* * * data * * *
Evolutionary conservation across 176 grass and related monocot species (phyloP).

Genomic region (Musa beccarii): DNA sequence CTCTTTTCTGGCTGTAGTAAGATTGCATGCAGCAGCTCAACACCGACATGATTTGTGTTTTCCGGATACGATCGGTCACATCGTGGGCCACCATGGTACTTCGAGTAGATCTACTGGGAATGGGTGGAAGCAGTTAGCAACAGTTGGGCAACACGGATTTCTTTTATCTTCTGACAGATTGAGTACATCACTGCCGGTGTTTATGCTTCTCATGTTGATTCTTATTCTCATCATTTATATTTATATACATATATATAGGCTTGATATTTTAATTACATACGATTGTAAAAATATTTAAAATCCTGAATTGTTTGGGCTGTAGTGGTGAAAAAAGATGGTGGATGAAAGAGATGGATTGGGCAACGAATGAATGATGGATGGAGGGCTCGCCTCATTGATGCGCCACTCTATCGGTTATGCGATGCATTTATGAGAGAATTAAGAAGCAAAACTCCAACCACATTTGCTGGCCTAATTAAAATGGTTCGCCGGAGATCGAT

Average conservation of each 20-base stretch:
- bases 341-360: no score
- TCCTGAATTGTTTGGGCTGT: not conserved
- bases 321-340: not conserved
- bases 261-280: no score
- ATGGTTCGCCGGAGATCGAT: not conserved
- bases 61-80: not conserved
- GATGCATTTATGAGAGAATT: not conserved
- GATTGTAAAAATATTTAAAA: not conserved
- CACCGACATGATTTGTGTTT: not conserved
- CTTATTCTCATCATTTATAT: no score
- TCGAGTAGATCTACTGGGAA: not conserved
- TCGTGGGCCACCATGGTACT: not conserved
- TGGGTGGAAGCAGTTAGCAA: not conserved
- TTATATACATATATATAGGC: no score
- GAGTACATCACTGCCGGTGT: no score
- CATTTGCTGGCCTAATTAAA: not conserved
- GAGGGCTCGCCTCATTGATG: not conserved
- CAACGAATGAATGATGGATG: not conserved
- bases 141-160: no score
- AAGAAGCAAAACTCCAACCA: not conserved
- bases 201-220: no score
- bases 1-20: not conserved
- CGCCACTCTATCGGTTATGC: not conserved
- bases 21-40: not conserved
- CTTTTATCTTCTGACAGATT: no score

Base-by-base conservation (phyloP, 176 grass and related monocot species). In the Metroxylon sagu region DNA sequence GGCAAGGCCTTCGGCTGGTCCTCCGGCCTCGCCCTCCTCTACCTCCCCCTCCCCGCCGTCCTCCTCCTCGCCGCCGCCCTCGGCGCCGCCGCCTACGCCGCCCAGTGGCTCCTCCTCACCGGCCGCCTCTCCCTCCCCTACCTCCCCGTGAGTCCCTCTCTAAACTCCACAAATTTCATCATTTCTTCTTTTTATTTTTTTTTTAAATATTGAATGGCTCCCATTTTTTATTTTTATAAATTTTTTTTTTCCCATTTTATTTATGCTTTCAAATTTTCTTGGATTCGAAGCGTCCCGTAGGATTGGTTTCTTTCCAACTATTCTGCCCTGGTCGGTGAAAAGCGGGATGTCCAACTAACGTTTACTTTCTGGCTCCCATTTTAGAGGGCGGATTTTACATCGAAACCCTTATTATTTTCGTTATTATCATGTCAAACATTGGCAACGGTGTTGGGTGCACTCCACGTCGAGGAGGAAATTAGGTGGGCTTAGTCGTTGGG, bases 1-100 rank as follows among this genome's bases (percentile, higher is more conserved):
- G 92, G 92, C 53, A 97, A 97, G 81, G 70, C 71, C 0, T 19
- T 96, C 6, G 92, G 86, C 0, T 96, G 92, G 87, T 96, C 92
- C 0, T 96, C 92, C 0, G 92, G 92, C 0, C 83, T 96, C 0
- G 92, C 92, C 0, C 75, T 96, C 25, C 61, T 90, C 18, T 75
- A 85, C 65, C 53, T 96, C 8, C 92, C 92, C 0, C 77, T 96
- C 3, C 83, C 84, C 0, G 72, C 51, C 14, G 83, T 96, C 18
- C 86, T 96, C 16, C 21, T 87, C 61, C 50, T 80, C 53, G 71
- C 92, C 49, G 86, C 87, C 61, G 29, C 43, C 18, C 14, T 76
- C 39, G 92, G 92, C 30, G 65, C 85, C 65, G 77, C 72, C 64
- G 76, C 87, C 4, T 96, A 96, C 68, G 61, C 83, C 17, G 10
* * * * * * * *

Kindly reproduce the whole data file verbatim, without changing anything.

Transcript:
Evolutionary conservation across 176 grass and related monocot species (phyloP).

Genomic region (Musa beccarii): DNA sequence CTCTTTTCTGGCTGTAGTAAGATTGCATGCAGCAGCTCAACACCGACATGATTTGTGTTTTCCGGATACGATCGGTCACATCGTGGGCCACCATGGTACTTCGAGTAGATCTACTGGGAATGGGTGGAAGCAGTTAGCAACAGTTGGGCAACACGGATTTCTTTTATCTTCTGACAGATTGAGTACATCACTGCCGGTGTTTATGCTTCTCATGTTGATTCTTATTCTCATCATTTATATTTATATACATATATATAGGCTTGATATTTTAATTACATACGATTGTAAAAATATTTAAAATCCTGAATTGTTTGGGCTGTAGTGGTGAAAAAAGATGGTGGATGAAAGAGATGGATTGGGCAACGAATGAATGATGGATGGAGGGCTCGCCTCATTGATGCGCCACTCTATCGGTTATGCGATGCATTTATGAGAGAATTAAGAAGCAAAACTCCAACCACATTTGCTGGCCTAATTAAAATGGTTCGCCGGAGATCGAT

Average conservation of each 20-base stretch:
- bases 341-360: no score
- TCCTGAATTGTTTGGGCTGT: not conserved
- bases 321-340: not conserved
- bases 261-280: no score
- ATGGTTCGCCGGAGATCGAT: not conserved
- bases 61-80: not conserved
- GATGCATTTATGAGAGAATT: not conserved
- GATTGTAAAAATATTTAAAA: not conserved
- CACCGACATGATTTGTGTTT: not conserved
- CTTATTCTCATCATTTATAT: no score
- TCGAGTAGATCTACTGGGAA: not conserved
- TCGTGGGCCACCATGGTACT: not conserved
- TGGGTGGAAGCAGTTAGCAA: not conserved
- TTATATACATATATATAGGC: no score
- GAGTACATCACTGCCGGTGT: no score
- CATTTGCTGGCCTAATTAAA: not conserved
- GAGGGCTCGCCTCATTGATG: not conserved
- CAACGAATGAATGATGGATG: not conserved
- bases 141-160: no score
- AAGAAGCAAAACTCCAACCA: not conserved
- bases 201-220: no score
- bases 1-20: not conserved
- CGCCACTCTATCGGTTATGC: not conserved
- bases 21-40: not conserved
- CTTTTATCTTCTGACAGATT: no score

Base-by-base conservation (phyloP, 176 grass and related monocot species). In the Metroxylon sagu region DNA sequence GGCAAGGCCTTCGGCTGGTCCTCCGGCCTCGCCCTCCTCTACCTCCCCCTCCCCGCCGTCCTCCTCCTCGCCGCCGCCCTCGGCGCCGCCGCCTACGCCGCCCAGTGGCTCCTCCTCACCGGCCGCCTCTCCCTCCCCTACCTCCCCGTGAGTCCCTCTCTAAACTCCACAAATTTCATCATTTCTTCTTTTTATTTTTTTTTTAAATATTGAATGGCTCCCATTTTTTATTTTTATAAATTTTTTTTTTCCCATTTTATTTATGCTTTCAAATTTTCTTGGATTCGAAGCGTCCCGTAGGATTGGTTTCTTTCCAACTATTCTGCCCTGGTCGGTGAAAAGCGGGATGTCCAACTAACGTTTACTTTCTGGCTCCCATTTTAGAGGGCGGATTTTACATCGAAACCCTTATTATTTTCGTTATTATCATGTCAAACATTGGCAACGGTGTTGGGTGCACTCCACGTCGAGGAGGAAATTAGGTGGGCTTAGTCGTTGGG, bases 1-100 rank as follows among this genome's bases (percentile, higher is more conserved):
- G 92, G 92, C 53, A 97, A 97, G 81, G 70, C 71, C 0, T 19
- T 96, C 6, G 92, G 86, C 0, T 96, G 92, G 87, T 96, C 92
- C 0, T 96, C 92, C 0, G 92, G 92, C 0, C 83, T 96, C 0
- G 92, C 92, C 0, C 75, T 96, C 25, C 61, T 90, C 18, T 75
- A 85, C 65, C 53, T 96, C 8, C 92, C 92, C 0, C 77, T 96
- C 3, C 83, C 84, C 0, G 72, C 51, C 14, G 83, T 96, C 18
- C 86, T 96, C 16, C 21, T 87, C 61, C 50, T 80, C 53, G 71
- C 92, C 49, G 86, C 87, C 61, G 29, C 43, C 18, C 14, T 76
- C 39, G 92, G 92, C 30, G 65, C 85, C 65, G 77, C 72, C 64
- G 76, C 87, C 4, T 96, A 96, C 68, G 61, C 83, C 17, G 10